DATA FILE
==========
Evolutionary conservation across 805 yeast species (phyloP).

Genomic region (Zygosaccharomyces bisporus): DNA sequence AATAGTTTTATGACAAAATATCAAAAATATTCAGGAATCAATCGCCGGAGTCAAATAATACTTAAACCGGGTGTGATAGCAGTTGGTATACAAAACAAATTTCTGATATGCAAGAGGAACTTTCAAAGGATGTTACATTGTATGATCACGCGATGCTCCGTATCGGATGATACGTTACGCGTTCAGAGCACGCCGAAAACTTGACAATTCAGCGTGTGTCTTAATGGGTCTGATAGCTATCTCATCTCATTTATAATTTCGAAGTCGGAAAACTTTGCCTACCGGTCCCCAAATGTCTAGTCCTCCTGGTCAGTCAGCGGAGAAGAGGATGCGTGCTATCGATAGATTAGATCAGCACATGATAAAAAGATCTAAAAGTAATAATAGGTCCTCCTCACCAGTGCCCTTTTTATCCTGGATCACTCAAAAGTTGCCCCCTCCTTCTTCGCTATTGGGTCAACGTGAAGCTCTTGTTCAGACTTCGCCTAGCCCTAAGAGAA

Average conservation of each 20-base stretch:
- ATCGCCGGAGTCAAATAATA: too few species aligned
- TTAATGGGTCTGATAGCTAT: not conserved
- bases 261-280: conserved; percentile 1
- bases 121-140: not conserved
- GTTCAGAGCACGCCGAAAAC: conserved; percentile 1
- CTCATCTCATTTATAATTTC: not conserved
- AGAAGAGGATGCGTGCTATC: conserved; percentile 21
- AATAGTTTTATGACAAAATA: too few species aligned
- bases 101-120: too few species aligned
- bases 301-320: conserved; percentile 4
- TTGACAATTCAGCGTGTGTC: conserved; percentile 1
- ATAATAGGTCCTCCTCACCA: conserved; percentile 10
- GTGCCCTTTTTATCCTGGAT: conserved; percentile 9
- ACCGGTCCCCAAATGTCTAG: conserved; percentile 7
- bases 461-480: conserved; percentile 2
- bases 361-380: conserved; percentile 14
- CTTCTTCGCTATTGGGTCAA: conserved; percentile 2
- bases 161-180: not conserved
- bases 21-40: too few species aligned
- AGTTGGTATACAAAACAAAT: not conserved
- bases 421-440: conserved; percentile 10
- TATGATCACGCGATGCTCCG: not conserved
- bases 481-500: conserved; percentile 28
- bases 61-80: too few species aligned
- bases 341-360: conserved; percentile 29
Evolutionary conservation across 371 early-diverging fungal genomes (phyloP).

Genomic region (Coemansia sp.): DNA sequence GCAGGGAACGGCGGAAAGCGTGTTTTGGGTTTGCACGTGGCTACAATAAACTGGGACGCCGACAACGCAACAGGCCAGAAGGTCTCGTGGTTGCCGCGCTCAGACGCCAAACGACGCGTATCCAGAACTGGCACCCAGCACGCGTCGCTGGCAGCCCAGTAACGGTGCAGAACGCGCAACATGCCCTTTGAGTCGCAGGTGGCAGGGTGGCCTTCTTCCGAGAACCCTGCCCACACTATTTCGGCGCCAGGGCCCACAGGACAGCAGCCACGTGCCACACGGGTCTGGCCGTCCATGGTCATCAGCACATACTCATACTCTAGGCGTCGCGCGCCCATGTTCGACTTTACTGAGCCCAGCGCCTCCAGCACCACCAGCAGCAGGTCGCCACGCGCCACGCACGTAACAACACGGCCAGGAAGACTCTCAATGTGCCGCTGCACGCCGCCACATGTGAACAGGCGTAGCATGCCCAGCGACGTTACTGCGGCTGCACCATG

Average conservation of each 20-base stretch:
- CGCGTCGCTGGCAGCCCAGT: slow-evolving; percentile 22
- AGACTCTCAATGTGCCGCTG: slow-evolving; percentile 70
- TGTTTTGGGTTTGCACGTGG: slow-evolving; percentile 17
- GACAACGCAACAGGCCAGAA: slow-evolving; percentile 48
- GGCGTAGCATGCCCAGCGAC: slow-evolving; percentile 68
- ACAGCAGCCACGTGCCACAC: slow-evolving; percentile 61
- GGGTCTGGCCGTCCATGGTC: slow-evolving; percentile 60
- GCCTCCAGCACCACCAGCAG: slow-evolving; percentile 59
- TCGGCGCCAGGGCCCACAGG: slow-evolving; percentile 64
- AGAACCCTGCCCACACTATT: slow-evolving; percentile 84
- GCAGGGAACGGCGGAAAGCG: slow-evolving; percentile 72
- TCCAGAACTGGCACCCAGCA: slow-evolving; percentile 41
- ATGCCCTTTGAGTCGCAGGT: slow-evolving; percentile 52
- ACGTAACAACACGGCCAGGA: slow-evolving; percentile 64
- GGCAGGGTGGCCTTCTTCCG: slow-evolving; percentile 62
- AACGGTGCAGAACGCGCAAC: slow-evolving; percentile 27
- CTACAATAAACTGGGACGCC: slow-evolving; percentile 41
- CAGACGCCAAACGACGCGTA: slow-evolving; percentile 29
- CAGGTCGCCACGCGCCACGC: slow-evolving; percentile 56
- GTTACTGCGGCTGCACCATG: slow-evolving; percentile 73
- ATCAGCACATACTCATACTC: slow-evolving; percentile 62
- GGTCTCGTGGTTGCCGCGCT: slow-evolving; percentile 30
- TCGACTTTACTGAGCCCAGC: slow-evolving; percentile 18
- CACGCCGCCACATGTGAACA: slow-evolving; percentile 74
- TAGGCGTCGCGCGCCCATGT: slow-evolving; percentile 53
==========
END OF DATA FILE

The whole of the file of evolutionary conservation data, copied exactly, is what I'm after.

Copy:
Evolutionary conservation across 805 yeast species (phyloP).

Genomic region (Zygosaccharomyces bisporus): DNA sequence AATAGTTTTATGACAAAATATCAAAAATATTCAGGAATCAATCGCCGGAGTCAAATAATACTTAAACCGGGTGTGATAGCAGTTGGTATACAAAACAAATTTCTGATATGCAAGAGGAACTTTCAAAGGATGTTACATTGTATGATCACGCGATGCTCCGTATCGGATGATACGTTACGCGTTCAGAGCACGCCGAAAACTTGACAATTCAGCGTGTGTCTTAATGGGTCTGATAGCTATCTCATCTCATTTATAATTTCGAAGTCGGAAAACTTTGCCTACCGGTCCCCAAATGTCTAGTCCTCCTGGTCAGTCAGCGGAGAAGAGGATGCGTGCTATCGATAGATTAGATCAGCACATGATAAAAAGATCTAAAAGTAATAATAGGTCCTCCTCACCAGTGCCCTTTTTATCCTGGATCACTCAAAAGTTGCCCCCTCCTTCTTCGCTATTGGGTCAACGTGAAGCTCTTGTTCAGACTTCGCCTAGCCCTAAGAGAA

Average conservation of each 20-base stretch:
- ATCGCCGGAGTCAAATAATA: too few species aligned
- TTAATGGGTCTGATAGCTAT: not conserved
- bases 261-280: conserved; percentile 1
- bases 121-140: not conserved
- GTTCAGAGCACGCCGAAAAC: conserved; percentile 1
- CTCATCTCATTTATAATTTC: not conserved
- AGAAGAGGATGCGTGCTATC: conserved; percentile 21
- AATAGTTTTATGACAAAATA: too few species aligned
- bases 101-120: too few species aligned
- bases 301-320: conserved; percentile 4
- TTGACAATTCAGCGTGTGTC: conserved; percentile 1
- ATAATAGGTCCTCCTCACCA: conserved; percentile 10
- GTGCCCTTTTTATCCTGGAT: conserved; percentile 9
- ACCGGTCCCCAAATGTCTAG: conserved; percentile 7
- bases 461-480: conserved; percentile 2
- bases 361-380: conserved; percentile 14
- CTTCTTCGCTATTGGGTCAA: conserved; percentile 2
- bases 161-180: not conserved
- bases 21-40: too few species aligned
- AGTTGGTATACAAAACAAAT: not conserved
- bases 421-440: conserved; percentile 10
- TATGATCACGCGATGCTCCG: not conserved
- bases 481-500: conserved; percentile 28
- bases 61-80: too few species aligned
- bases 341-360: conserved; percentile 29
Evolutionary conservation across 371 early-diverging fungal genomes (phyloP).

Genomic region (Coemansia sp.): DNA sequence GCAGGGAACGGCGGAAAGCGTGTTTTGGGTTTGCACGTGGCTACAATAAACTGGGACGCCGACAACGCAACAGGCCAGAAGGTCTCGTGGTTGCCGCGCTCAGACGCCAAACGACGCGTATCCAGAACTGGCACCCAGCACGCGTCGCTGGCAGCCCAGTAACGGTGCAGAACGCGCAACATGCCCTTTGAGTCGCAGGTGGCAGGGTGGCCTTCTTCCGAGAACCCTGCCCACACTATTTCGGCGCCAGGGCCCACAGGACAGCAGCCACGTGCCACACGGGTCTGGCCGTCCATGGTCATCAGCACATACTCATACTCTAGGCGTCGCGCGCCCATGTTCGACTTTACTGAGCCCAGCGCCTCCAGCACCACCAGCAGCAGGTCGCCACGCGCCACGCACGTAACAACACGGCCAGGAAGACTCTCAATGTGCCGCTGCACGCCGCCACATGTGAACAGGCGTAGCATGCCCAGCGACGTTACTGCGGCTGCACCATG

Average conservation of each 20-base stretch:
- CGCGTCGCTGGCAGCCCAGT: slow-evolving; percentile 22
- AGACTCTCAATGTGCCGCTG: slow-evolving; percentile 70
- TGTTTTGGGTTTGCACGTGG: slow-evolving; percentile 17
- GACAACGCAACAGGCCAGAA: slow-evolving; percentile 48
- GGCGTAGCATGCCCAGCGAC: slow-evolving; percentile 68
- ACAGCAGCCACGTGCCACAC: slow-evolving; percentile 61
- GGGTCTGGCCGTCCATGGTC: slow-evolving; percentile 60
- GCCTCCAGCACCACCAGCAG: slow-evolving; percentile 59
- TCGGCGCCAGGGCCCACAGG: slow-evolving; percentile 64
- AGAACCCTGCCCACACTATT: slow-evolving; percentile 84
- GCAGGGAACGGCGGAAAGCG: slow-evolving; percentile 72
- TCCAGAACTGGCACCCAGCA: slow-evolving; percentile 41
- ATGCCCTTTGAGTCGCAGGT: slow-evolving; percentile 52
- ACGTAACAACACGGCCAGGA: slow-evolving; percentile 64
- GGCAGGGTGGCCTTCTTCCG: slow-evolving; percentile 62
- AACGGTGCAGAACGCGCAAC: slow-evolving; percentile 27
- CTACAATAAACTGGGACGCC: slow-evolving; percentile 41
- CAGACGCCAAACGACGCGTA: slow-evolving; percentile 29
- CAGGTCGCCACGCGCCACGC: slow-evolving; percentile 56
- GTTACTGCGGCTGCACCATG: slow-evolving; percentile 73
- ATCAGCACATACTCATACTC: slow-evolving; percentile 62
- GGTCTCGTGGTTGCCGCGCT: slow-evolving; percentile 30
- TCGACTTTACTGAGCCCAGC: slow-evolving; percentile 18
- CACGCCGCCACATGTGAACA: slow-evolving; percentile 74
- TAGGCGTCGCGCGCCCATGT: slow-evolving; percentile 53